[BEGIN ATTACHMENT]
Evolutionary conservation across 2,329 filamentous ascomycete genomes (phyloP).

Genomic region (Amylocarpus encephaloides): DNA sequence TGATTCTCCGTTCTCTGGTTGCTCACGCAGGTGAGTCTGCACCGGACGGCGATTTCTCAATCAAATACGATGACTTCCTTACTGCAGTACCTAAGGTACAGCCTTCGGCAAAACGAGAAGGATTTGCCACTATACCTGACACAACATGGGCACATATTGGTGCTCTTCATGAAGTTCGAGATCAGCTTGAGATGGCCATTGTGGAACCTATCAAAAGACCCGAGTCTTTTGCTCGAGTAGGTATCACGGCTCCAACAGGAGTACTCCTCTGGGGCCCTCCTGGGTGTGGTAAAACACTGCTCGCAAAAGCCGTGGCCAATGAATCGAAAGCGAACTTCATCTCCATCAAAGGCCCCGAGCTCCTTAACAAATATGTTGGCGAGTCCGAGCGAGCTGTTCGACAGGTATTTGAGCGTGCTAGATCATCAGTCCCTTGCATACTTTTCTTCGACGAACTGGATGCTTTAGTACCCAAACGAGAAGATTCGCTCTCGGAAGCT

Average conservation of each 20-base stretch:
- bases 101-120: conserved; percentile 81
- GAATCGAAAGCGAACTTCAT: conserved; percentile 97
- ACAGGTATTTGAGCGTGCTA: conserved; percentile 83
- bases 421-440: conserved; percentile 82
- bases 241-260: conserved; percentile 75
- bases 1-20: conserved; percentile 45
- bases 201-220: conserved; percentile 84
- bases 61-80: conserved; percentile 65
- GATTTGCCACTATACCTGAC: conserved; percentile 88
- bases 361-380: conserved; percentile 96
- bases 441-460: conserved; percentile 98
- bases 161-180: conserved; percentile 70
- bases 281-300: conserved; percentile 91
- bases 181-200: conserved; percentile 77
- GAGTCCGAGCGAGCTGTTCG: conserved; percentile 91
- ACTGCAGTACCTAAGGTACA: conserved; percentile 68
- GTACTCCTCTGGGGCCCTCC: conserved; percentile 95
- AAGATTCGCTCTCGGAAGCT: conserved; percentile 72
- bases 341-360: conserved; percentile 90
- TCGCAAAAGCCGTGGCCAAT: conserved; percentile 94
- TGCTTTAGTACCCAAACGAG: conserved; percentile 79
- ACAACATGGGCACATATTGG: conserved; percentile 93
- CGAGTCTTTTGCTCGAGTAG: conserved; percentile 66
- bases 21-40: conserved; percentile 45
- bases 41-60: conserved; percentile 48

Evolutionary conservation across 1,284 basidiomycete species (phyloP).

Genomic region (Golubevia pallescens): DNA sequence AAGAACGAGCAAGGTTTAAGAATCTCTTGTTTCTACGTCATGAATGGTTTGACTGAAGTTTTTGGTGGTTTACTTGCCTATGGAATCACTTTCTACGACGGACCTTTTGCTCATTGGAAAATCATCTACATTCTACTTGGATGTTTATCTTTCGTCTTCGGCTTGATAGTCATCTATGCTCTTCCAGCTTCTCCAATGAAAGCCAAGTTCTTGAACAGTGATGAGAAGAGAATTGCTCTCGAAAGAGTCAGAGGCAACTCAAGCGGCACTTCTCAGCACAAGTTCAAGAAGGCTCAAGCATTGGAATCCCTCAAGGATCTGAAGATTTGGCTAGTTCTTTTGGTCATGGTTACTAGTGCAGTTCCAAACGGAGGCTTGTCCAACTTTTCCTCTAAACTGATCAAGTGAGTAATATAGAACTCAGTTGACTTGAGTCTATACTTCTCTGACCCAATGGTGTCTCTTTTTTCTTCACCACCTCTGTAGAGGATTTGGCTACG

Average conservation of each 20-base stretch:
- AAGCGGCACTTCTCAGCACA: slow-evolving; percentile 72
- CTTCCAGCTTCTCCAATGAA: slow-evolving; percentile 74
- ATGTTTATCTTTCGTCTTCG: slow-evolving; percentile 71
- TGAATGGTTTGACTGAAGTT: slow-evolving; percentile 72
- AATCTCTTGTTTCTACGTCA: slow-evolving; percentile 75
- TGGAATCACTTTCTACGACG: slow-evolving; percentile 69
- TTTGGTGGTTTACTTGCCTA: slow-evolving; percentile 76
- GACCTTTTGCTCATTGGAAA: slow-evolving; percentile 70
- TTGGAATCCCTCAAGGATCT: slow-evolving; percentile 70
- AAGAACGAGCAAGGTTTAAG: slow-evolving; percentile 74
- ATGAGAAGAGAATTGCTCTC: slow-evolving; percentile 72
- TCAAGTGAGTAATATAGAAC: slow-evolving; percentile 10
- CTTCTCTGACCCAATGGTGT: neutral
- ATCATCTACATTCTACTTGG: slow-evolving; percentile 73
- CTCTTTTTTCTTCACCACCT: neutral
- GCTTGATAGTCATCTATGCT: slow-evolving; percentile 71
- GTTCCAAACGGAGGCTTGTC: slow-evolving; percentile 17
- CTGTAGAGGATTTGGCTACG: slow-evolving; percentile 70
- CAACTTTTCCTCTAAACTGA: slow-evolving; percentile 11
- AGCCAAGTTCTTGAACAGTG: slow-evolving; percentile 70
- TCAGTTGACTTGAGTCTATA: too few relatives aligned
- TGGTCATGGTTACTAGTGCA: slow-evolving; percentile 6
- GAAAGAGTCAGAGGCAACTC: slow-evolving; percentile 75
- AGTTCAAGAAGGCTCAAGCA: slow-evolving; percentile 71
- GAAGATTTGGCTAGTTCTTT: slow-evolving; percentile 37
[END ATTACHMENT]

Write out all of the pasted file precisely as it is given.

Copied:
Evolutionary conservation across 2,329 filamentous ascomycete genomes (phyloP).

Genomic region (Amylocarpus encephaloides): DNA sequence TGATTCTCCGTTCTCTGGTTGCTCACGCAGGTGAGTCTGCACCGGACGGCGATTTCTCAATCAAATACGATGACTTCCTTACTGCAGTACCTAAGGTACAGCCTTCGGCAAAACGAGAAGGATTTGCCACTATACCTGACACAACATGGGCACATATTGGTGCTCTTCATGAAGTTCGAGATCAGCTTGAGATGGCCATTGTGGAACCTATCAAAAGACCCGAGTCTTTTGCTCGAGTAGGTATCACGGCTCCAACAGGAGTACTCCTCTGGGGCCCTCCTGGGTGTGGTAAAACACTGCTCGCAAAAGCCGTGGCCAATGAATCGAAAGCGAACTTCATCTCCATCAAAGGCCCCGAGCTCCTTAACAAATATGTTGGCGAGTCCGAGCGAGCTGTTCGACAGGTATTTGAGCGTGCTAGATCATCAGTCCCTTGCATACTTTTCTTCGACGAACTGGATGCTTTAGTACCCAAACGAGAAGATTCGCTCTCGGAAGCT

Average conservation of each 20-base stretch:
- bases 101-120: conserved; percentile 81
- GAATCGAAAGCGAACTTCAT: conserved; percentile 97
- ACAGGTATTTGAGCGTGCTA: conserved; percentile 83
- bases 421-440: conserved; percentile 82
- bases 241-260: conserved; percentile 75
- bases 1-20: conserved; percentile 45
- bases 201-220: conserved; percentile 84
- bases 61-80: conserved; percentile 65
- GATTTGCCACTATACCTGAC: conserved; percentile 88
- bases 361-380: conserved; percentile 96
- bases 441-460: conserved; percentile 98
- bases 161-180: conserved; percentile 70
- bases 281-300: conserved; percentile 91
- bases 181-200: conserved; percentile 77
- GAGTCCGAGCGAGCTGTTCG: conserved; percentile 91
- ACTGCAGTACCTAAGGTACA: conserved; percentile 68
- GTACTCCTCTGGGGCCCTCC: conserved; percentile 95
- AAGATTCGCTCTCGGAAGCT: conserved; percentile 72
- bases 341-360: conserved; percentile 90
- TCGCAAAAGCCGTGGCCAAT: conserved; percentile 94
- TGCTTTAGTACCCAAACGAG: conserved; percentile 79
- ACAACATGGGCACATATTGG: conserved; percentile 93
- CGAGTCTTTTGCTCGAGTAG: conserved; percentile 66
- bases 21-40: conserved; percentile 45
- bases 41-60: conserved; percentile 48

Evolutionary conservation across 1,284 basidiomycete species (phyloP).

Genomic region (Golubevia pallescens): DNA sequence AAGAACGAGCAAGGTTTAAGAATCTCTTGTTTCTACGTCATGAATGGTTTGACTGAAGTTTTTGGTGGTTTACTTGCCTATGGAATCACTTTCTACGACGGACCTTTTGCTCATTGGAAAATCATCTACATTCTACTTGGATGTTTATCTTTCGTCTTCGGCTTGATAGTCATCTATGCTCTTCCAGCTTCTCCAATGAAAGCCAAGTTCTTGAACAGTGATGAGAAGAGAATTGCTCTCGAAAGAGTCAGAGGCAACTCAAGCGGCACTTCTCAGCACAAGTTCAAGAAGGCTCAAGCATTGGAATCCCTCAAGGATCTGAAGATTTGGCTAGTTCTTTTGGTCATGGTTACTAGTGCAGTTCCAAACGGAGGCTTGTCCAACTTTTCCTCTAAACTGATCAAGTGAGTAATATAGAACTCAGTTGACTTGAGTCTATACTTCTCTGACCCAATGGTGTCTCTTTTTTCTTCACCACCTCTGTAGAGGATTTGGCTACG

Average conservation of each 20-base stretch:
- AAGCGGCACTTCTCAGCACA: slow-evolving; percentile 72
- CTTCCAGCTTCTCCAATGAA: slow-evolving; percentile 74
- ATGTTTATCTTTCGTCTTCG: slow-evolving; percentile 71
- TGAATGGTTTGACTGAAGTT: slow-evolving; percentile 72
- AATCTCTTGTTTCTACGTCA: slow-evolving; percentile 75
- TGGAATCACTTTCTACGACG: slow-evolving; percentile 69
- TTTGGTGGTTTACTTGCCTA: slow-evolving; percentile 76
- GACCTTTTGCTCATTGGAAA: slow-evolving; percentile 70
- TTGGAATCCCTCAAGGATCT: slow-evolving; percentile 70
- AAGAACGAGCAAGGTTTAAG: slow-evolving; percentile 74
- ATGAGAAGAGAATTGCTCTC: slow-evolving; percentile 72
- TCAAGTGAGTAATATAGAAC: slow-evolving; percentile 10
- CTTCTCTGACCCAATGGTGT: neutral
- ATCATCTACATTCTACTTGG: slow-evolving; percentile 73
- CTCTTTTTTCTTCACCACCT: neutral
- GCTTGATAGTCATCTATGCT: slow-evolving; percentile 71
- GTTCCAAACGGAGGCTTGTC: slow-evolving; percentile 17
- CTGTAGAGGATTTGGCTACG: slow-evolving; percentile 70
- CAACTTTTCCTCTAAACTGA: slow-evolving; percentile 11
- AGCCAAGTTCTTGAACAGTG: slow-evolving; percentile 70
- TCAGTTGACTTGAGTCTATA: too few relatives aligned
- TGGTCATGGTTACTAGTGCA: slow-evolving; percentile 6
- GAAAGAGTCAGAGGCAACTC: slow-evolving; percentile 75
- AGTTCAAGAAGGCTCAAGCA: slow-evolving; percentile 71
- GAAGATTTGGCTAGTTCTTT: slow-evolving; percentile 37